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Published October 10, 2003 | Published + Accepted Version
Journal Article Open

Discovery of a Clustered Quasar Pair at z ≈ 5: Biased Peaks in Early Structure Formation


We report the discovery of a quasar at z = 4.96 ± 0.03 within a few Mpc of the quasar SDSS 0338+0021 at z = 5.02 ± 0.02. The newly found quasar has SDSS i and z magnitudes of ≈21.2, and an estimated absolute magnitude M_B ≈ -25.2. The projected separation on the sky is 196'', and the redshift difference Δz = 0.063 ± 0.008. The probability of finding this quasar pair by chance in the absence of clustering in this particular volume is ~10^(-4) to 10^(-3). We conclude that the two objects probably mark a large-scale structure, possibly a protocluster, at z ≈ 5. This is the most distant such structure currently known. Our search in the field of 13 other QSOs at z ≳ 4.8 so far has not resulted in any detections of comparable luminous QSO pairs, and it is thus not yet clear how representative is this structure at z ≈ 5. However, along with the other evidence for clustering of quasars and young galaxies at somewhat lower redshifts, the observations are at least qualitatively consistent with a strong biasing of the first luminous and massive objects, in agreement with general predictions of theoretical models. More extensive searches for clustered quasars and luminous galaxies at these redshifts will provide valuable empirical constraints for our understanding of early galaxy and structure formation.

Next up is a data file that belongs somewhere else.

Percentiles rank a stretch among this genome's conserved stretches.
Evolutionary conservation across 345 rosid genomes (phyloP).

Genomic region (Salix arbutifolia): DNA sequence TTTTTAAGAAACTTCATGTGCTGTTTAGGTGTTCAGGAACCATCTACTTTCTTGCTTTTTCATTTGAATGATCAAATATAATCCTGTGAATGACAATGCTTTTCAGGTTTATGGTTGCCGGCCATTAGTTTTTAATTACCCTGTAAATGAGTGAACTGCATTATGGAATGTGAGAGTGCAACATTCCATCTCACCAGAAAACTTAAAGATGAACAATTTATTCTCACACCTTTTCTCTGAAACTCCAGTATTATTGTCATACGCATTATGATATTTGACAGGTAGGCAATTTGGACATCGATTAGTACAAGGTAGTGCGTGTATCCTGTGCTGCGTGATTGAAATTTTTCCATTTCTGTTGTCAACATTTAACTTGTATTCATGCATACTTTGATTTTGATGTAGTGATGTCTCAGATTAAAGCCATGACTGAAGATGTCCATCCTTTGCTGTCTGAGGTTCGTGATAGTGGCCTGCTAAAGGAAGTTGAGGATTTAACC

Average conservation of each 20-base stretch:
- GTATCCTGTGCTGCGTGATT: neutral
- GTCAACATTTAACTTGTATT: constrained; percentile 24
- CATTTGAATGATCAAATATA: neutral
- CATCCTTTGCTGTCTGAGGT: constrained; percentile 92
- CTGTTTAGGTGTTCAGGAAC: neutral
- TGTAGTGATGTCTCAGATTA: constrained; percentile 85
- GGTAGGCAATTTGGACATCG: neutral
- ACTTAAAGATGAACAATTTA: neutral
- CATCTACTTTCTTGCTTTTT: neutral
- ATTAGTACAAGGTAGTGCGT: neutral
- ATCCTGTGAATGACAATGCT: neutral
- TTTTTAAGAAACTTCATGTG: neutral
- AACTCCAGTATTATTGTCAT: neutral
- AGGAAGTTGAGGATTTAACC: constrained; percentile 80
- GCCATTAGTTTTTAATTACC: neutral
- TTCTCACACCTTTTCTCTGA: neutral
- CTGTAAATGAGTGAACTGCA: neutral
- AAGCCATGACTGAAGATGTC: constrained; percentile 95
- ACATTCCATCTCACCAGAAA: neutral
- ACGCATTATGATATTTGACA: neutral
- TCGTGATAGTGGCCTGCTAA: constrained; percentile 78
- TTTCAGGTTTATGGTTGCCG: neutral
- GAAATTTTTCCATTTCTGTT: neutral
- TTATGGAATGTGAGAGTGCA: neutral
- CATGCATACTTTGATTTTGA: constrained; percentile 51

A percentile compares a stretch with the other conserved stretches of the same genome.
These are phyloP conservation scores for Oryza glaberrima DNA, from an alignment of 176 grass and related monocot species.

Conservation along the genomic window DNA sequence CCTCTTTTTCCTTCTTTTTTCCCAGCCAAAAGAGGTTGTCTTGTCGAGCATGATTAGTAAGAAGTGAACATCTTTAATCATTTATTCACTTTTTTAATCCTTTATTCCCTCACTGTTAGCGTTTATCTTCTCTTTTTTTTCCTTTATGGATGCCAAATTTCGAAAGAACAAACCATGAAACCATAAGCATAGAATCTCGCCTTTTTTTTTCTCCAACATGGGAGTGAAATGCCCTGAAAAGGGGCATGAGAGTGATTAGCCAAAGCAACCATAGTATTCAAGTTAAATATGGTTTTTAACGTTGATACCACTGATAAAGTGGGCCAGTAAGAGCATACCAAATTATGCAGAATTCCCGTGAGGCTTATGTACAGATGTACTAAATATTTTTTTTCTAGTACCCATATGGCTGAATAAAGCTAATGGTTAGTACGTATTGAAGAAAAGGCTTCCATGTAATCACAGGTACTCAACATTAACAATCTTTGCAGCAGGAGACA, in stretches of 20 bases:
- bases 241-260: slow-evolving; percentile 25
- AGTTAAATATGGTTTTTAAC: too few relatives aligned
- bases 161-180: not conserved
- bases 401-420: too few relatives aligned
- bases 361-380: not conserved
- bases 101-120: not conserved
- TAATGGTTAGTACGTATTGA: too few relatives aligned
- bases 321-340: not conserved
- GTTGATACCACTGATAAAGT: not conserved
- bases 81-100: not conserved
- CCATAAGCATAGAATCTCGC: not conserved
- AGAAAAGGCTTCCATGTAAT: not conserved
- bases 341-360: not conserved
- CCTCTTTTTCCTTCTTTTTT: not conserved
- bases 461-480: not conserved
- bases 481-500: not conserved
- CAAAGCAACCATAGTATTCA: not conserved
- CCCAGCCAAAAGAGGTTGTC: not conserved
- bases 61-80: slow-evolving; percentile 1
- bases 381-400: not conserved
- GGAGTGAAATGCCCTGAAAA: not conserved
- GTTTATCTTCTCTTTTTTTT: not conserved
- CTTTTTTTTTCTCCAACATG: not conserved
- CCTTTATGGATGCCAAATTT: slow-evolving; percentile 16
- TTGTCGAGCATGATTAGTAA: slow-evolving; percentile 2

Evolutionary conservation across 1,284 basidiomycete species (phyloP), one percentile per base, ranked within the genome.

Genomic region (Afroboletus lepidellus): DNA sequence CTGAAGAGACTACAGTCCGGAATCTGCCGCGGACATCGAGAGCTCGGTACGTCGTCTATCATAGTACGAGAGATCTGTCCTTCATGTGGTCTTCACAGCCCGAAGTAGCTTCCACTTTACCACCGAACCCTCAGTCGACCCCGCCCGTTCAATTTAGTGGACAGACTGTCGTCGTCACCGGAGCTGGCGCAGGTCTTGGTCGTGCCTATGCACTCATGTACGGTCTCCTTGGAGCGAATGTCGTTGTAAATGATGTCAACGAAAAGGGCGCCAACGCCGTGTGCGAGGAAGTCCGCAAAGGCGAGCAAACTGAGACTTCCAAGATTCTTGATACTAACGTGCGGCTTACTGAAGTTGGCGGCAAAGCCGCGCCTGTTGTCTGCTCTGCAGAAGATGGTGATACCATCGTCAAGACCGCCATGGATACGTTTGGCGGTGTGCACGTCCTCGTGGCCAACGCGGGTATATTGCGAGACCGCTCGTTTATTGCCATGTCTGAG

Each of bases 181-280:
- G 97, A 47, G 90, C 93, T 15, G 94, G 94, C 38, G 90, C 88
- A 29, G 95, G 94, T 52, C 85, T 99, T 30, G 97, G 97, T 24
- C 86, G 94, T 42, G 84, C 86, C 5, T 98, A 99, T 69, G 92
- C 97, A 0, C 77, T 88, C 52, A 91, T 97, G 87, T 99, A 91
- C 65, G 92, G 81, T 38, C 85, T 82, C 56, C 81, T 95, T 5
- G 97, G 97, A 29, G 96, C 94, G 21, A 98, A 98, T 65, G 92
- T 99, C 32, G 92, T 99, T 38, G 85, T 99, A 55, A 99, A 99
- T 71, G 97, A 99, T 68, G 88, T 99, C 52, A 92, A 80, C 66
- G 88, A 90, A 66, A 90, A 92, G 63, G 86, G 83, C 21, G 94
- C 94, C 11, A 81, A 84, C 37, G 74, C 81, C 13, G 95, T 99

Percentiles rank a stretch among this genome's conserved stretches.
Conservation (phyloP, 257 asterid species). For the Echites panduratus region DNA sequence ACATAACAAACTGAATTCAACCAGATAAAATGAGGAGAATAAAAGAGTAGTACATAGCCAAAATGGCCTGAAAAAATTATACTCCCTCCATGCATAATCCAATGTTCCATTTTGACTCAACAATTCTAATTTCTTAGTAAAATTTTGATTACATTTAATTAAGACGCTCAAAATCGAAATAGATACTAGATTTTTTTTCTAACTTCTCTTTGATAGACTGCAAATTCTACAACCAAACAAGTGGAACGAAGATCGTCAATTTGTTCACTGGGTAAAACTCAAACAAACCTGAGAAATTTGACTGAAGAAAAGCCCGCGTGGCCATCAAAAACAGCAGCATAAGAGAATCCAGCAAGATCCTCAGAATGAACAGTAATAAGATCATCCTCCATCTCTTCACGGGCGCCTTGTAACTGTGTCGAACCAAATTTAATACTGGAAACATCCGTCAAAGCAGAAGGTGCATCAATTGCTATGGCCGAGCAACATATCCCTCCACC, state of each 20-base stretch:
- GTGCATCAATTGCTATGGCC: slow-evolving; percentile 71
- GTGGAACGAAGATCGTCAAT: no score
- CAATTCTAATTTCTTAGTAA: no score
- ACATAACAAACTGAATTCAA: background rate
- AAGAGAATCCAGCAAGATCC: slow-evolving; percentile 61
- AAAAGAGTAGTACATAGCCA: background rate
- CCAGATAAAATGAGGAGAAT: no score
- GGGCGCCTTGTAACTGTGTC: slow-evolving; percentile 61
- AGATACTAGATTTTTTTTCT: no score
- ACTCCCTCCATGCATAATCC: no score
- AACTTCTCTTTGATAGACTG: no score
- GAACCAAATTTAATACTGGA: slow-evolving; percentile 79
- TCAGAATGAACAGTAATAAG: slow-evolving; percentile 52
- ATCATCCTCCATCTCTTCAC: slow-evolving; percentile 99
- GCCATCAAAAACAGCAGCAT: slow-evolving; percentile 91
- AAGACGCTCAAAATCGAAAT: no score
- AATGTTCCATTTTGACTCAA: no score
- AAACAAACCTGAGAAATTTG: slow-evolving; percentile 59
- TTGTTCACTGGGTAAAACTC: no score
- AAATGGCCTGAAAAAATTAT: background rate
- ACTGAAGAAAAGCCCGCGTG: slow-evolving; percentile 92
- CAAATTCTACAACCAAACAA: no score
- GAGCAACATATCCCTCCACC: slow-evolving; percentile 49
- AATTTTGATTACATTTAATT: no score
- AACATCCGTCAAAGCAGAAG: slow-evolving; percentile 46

Additional Information

© 2003 The American Astronomical Society. Received 2001 September 24; accepted 2003 June 16. Based on observations obtained at the W. M. Keck Observatory, which is operated by the California Association for Research in Astronomy, a scientific partnership among California Institute of Technology, the University of California and the National Aeronautics and Space Administration. We thank the anonymous referee for the insightful comments and suggestions. We wish to acknowledge the expert assistance of the staff of the Palomar and W. M. Keck observatories. The LRIS data were obtained in the course of a collaborative project with F. Harrison and P. Mao. S. G. D. acknowledges partial funding from the Ajax Foundation. The work of D. S. was carried out at the Jet Propulsion Laboratory, Caltech, under a contract with NASA.

Attached Files

Published - Djorgovski_2003_ApJ_596_67.pdf

Accepted Version - 0306423.pdf


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